Politics overlay the courtroom battles. “These are countries that interact with each other on a lot of different issues, and they don’t want this to become something that is going to harm their other political and commercial relationships,” Ms. Payne said.
In a blog post on The New York Times Web site this year, Jun Morikawa, a professor of international relations at Rakuno Gakuen University in Sapporo, Japan, cited a “slight — very slight — possibility” that the Japanese government could move to end research whaling to strengthen relations with anti-whaling powers like the United States and the European Union, as well as Australia.
“Because the general public in Japan does not consider whaling a major issue,” he wrote, “a drastic shift in whaling policy could be a cheap, safe and a fairly effective bargaining chip.”
Meanwhile, the International Whaling Commission, which decades ago was considered something of a whalers’ club, is focused increasingly on new conservation measures. Some whale species are thriving, but others are not. Simon Brockington, the commission’s executive secretary, said that for whales, “being caught in nets or being run over by ships is perhaps as great a source of mortality” as the hunting. A whale entangled in a net can take months to die, he said.
The International Whaling Commission is working to remedy some of these problems, like researching pollution issues and rerouting shipping lanes in areas with heavy whale populations to avoid ship strikes, Mr. Brockington said.
This article has been revised to reflect the following correction:
Correction: April 3, 2013
An earlier version of this article misstated the title of Simon Brockington. He is executive secretary of the International Whaling Commission, not executive director.
- Japanese whalers have ‘worst ever’ catch (stuff.co.nz)
- Japan Report Record Low Whaling Haul, Blames Activist ‘Sabotage’ (latinospost.com)
- Japanese whaling haul at record low (abc.net.au)
- Japan rues low whale haul (theage.com.au)
- Record low catch for Japan whaling season, Sea Shepherd blamed (japandailypress.com)
- Sea Shepherd activists confront whalers (bigpondnews.com)
- Whaling Haul Hits ‘Record Low’ In Japan (news.sky.com)
- Japan whaling haul at ‘record low’ (smh.com.au)
Some good news from ENN
With a small and declining population due to forest clearing and overhunting in New Guinea, the western long-beaked echidna (Zaglossus bruijnii) is listed as “Critically Endangered” on the International Union for Conservation of Nature‘s Red List of Threatened Species.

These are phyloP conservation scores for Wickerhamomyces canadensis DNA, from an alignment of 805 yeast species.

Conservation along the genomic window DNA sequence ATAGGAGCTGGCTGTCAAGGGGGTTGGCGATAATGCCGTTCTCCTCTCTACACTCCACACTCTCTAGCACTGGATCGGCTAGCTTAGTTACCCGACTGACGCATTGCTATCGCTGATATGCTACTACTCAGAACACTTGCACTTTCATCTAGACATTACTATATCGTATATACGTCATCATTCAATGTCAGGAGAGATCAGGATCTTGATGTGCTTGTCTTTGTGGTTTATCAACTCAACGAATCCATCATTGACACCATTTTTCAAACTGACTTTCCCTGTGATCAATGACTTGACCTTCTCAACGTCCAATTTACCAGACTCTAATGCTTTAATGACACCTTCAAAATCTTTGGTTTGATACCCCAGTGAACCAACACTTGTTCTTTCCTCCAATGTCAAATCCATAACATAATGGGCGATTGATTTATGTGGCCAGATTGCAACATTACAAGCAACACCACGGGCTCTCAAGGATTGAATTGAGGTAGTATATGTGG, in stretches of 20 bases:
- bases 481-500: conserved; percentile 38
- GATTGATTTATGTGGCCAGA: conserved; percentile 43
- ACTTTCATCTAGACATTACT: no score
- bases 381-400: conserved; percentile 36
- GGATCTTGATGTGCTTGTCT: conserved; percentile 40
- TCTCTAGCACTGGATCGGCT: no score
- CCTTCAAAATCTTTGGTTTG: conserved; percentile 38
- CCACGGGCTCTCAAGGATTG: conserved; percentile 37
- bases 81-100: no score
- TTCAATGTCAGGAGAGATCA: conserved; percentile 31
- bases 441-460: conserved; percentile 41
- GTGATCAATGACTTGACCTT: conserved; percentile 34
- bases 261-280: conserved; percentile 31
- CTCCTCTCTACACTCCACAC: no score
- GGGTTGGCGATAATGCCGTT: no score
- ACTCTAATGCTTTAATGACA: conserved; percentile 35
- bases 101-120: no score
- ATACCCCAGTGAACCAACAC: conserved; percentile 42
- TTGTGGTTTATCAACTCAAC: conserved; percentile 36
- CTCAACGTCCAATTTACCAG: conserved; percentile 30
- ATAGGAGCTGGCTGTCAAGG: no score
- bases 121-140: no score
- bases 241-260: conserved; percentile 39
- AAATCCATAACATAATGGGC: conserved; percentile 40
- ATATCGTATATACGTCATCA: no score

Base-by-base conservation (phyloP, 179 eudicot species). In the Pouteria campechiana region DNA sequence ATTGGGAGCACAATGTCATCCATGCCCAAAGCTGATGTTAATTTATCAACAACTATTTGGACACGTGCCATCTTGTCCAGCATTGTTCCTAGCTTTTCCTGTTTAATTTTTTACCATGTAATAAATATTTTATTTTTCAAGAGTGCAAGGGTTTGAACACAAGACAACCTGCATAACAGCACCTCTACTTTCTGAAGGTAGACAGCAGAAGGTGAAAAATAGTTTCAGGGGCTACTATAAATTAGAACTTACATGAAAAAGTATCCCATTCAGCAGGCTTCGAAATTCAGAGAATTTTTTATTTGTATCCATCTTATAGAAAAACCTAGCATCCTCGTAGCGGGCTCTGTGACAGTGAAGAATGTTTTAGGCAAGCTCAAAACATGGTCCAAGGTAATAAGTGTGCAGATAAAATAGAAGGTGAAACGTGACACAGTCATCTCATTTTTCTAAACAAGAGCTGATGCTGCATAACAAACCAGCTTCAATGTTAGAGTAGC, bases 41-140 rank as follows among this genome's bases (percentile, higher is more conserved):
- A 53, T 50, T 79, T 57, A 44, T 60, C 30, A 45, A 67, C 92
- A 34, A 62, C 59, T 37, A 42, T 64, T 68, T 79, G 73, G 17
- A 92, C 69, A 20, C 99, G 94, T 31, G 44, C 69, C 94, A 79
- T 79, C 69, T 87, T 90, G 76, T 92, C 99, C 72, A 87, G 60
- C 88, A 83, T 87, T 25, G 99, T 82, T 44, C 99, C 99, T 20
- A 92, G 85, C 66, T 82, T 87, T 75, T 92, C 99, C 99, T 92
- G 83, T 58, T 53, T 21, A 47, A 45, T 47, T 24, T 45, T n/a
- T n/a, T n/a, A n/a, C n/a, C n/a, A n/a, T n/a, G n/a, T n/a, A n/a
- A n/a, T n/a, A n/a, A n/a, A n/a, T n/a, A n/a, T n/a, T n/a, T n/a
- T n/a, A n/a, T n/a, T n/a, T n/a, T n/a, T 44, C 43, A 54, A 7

In Australia, the species has been thought to be extinct as fossil remains from the Pleistocene epoch demonstrate that the species lived here tens of thousands of years ago and no modern record of the species has been known. That is until scientists discovered one particular specimen in the overlooked cabinets of the Natural History Museum in London.
The western long-beaked echidna is one of the world’s five egg-laying species of mammal. Long-beaked echidnas are spiny monotremes – a small and primitive order of mammals that lay eggs rather than give birth to live young. The platypus, the short-beaked echidna, and the three species of long-beaked echidna are the only monotremes that still exist and are consequently only found in Australia and New Guinea. Little is known about the life of this long-beaked species because it is rarely seen and thus the reason why many have believed it to be extinct.
The newfound skin and skull specimen reveals that the species was reproducing in Australia at least until the early 20th century. The long-beaked echidna specimen was brought to the Natural History Museum in London in 1939. Seventy years later, Kristofer Helgen of the Smithsonian Institution, the lead author of the new findings, visited the museum and came across the specimen.
Coming across such a specimen not only highlights the importance of maintaining museum collections, but also provides us with more insight into species of the past and present.
Learning whether the western long-beaked echidna still exists in Australia today will be a challenge, but is a goal for Helgen and his colleagues. Scientists will need to explore the Australian bush and will start looking in the region of Kimbereley in Western Australia where the specimen was collected by John Tunney back in 1901. Researchers will also interview native Aboriginal communities who might have other undocumented information that can lead researchers to the mammal.
Finding out the causes of the echidnas near extinction will help scientists predict and prevent other species from heading down the same path.
The findings can be found in the Dec. 28, 2012 issue of the journal ZooKeys.
Long-beaked Echidna image via EurekAlert. Photo credit by Tim Laman.
- Scientists discover that for Australia the long-beaked echidna may not be a thing of the past (esciencenews.com)
- ‘Extinct’ Australian echidna still living? (dearkitty1.wordpress.com)
- Australia’s Extinct Long-Beaked Echidna May Still Exist: Study (natureworldnews.com)
- Does the echidna still roam around Australia? (wildlifenews.co.uk)
- Extinct Long-Beaked Echidna Still Present in Australia: Study (naturenplanet.com)
- Scientists discover that for Australia the long-beaked echidna may not be a thing of the past (eurekalert.org)
- The Echidna that survived for thousands of years (earthtimes.org)
- Scientists discover that for Australia the long-beaked echidna may not be a thing of the past (phys.org)
- Odd mammal may not be extinct after all (msnbc.msn.com)
- Long-beaked echidna may not be a thing of the past (terradaily.com)